John Nelson Robbins, Jr. was an illustrator and educator, who hosted the public television program Cover to Cover, aired in the United States and Canada from the 1960s to the 1990s.
Robbins was born at Greensboro, North Carolina on January 18, 1938, and studied art and music at East Carolina University. During summer breaks, he played the piano in various jazz ensembles. In 1959, he took a job as a fifth-grade teacher at Forestville Elementary School in Prince George's County, Maryland.
Collaboration with WETA
In 1962, Robbins was hired by the Greater Washington Educational Television Association (WETA), with the title of "Studio Teacher of Language Arts", in order to develop educational programming for elementary school students. Robbins collaborated with WETA for twenty-six years.
In his signature program, Cover to Cover, Robbins would introduce young readers to one or two books, from which he or another narrator would read excerpts. As the story unfolded, Robbins illustrated a scene from the passage being read, bringing the story to life using colored pencils or other media. Viewers watched the picture develop as they listened to the story, usually ending with a cliffhanger or another dramatic point in the narrative. Robbins would then display the original book, and encourage children to visit the library, and read the books in question. The original series was followed by others with the same format, but varying titles, including More Books from Cover to Cover, Readit, Storybound, and The Book Bird. The series were broadcast on PBS stations across the country during their original run, and in reruns until the 1990s.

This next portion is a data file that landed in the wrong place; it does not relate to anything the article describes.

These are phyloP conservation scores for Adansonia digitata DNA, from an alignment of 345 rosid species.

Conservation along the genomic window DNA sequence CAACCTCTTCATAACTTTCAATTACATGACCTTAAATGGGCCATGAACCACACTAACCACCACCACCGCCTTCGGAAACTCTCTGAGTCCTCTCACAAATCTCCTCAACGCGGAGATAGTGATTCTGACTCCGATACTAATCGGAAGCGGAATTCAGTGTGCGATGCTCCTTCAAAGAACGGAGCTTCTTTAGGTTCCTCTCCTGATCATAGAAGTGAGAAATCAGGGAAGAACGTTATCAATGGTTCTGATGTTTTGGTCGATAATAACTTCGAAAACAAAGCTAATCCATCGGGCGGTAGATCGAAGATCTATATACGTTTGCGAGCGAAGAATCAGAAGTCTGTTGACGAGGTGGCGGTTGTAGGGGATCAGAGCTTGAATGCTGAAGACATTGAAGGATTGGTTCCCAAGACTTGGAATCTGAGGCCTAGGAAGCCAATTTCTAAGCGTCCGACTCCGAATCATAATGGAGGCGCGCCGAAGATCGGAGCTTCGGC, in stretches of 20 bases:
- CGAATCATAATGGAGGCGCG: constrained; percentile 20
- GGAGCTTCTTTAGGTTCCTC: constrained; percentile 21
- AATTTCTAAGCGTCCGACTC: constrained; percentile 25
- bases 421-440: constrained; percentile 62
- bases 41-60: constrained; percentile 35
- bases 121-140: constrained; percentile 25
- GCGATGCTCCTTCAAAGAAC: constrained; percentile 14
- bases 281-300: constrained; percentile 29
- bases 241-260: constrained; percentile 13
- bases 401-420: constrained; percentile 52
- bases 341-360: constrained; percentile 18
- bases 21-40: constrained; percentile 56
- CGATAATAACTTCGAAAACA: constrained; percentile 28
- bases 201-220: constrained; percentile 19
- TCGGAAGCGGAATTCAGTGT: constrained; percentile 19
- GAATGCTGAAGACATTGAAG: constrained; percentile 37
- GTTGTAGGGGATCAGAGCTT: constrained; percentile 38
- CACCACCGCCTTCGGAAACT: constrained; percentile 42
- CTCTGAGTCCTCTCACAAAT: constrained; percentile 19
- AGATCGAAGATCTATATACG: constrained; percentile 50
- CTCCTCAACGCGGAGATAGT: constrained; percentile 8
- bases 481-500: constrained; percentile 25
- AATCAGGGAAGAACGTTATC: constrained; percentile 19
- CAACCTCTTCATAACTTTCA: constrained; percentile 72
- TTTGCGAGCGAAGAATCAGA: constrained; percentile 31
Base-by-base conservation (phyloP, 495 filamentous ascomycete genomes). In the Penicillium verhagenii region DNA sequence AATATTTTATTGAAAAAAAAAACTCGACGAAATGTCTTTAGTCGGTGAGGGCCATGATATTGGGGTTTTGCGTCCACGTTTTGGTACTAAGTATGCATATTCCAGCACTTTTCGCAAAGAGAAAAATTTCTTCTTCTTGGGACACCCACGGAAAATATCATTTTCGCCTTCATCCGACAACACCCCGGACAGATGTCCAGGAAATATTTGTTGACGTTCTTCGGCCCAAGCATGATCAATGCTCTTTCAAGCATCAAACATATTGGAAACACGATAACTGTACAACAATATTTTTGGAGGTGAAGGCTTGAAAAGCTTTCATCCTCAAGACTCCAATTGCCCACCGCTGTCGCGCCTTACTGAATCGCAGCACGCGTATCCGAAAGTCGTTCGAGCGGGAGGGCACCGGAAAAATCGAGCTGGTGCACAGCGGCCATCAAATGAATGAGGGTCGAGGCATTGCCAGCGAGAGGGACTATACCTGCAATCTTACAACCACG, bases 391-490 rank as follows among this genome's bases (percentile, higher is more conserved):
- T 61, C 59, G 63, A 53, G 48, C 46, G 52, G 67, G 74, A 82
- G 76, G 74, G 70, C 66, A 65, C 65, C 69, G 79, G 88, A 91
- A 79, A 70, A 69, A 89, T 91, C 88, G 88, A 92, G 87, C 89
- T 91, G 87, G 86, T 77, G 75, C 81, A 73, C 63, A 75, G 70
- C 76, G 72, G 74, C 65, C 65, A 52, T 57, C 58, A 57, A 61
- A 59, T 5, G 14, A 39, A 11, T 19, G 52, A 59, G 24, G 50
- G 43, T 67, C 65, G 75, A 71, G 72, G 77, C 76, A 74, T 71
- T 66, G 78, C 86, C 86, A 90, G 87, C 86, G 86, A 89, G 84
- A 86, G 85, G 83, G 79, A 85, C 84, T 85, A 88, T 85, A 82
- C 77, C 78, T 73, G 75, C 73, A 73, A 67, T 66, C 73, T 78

Robbins created other programming for WETA, including Portraits: The Americans, featuring biographical profiles of figures from American history, Across Cultures, about people and cultures from around the world, The Short Story, aimed at high school students, a production of the ballet The Unicorn, the Gorgon, and the Manticore, and another of Gian Carlo Menotti's opera The Old Maid and the Thief.
Robbins received numerous awards for his work in educational television. In 1966, he received two National Educational Television Awards, for Cover to Cover and a poetry series, Mr. Smith and Other Nonsense. Robbins received two awards from the National Academy of Television Arts and Sciences for programs that he produced and hosted in 1969 and 1970, and he was honored with a Producer's Lifetime Achievement Award by the National Academy for School Television and Video in 1992.
Robbins traveled around the country, speaking to elementary school students about reading and using their imaginations to create their own stories. In 1989, he published The Tooth Fairy is Broke, a book aimed at children aged five to seven.
In a 1978 interview, Robbins said, "I also do a lot of traveling. I go and spend several weeks in one state, speaking to librarians, kids, and college groups." His hobbies included birdwatching, playing the piano, sailing, and water skiing.
Robbins died on December 11, 2016, following an extended illness.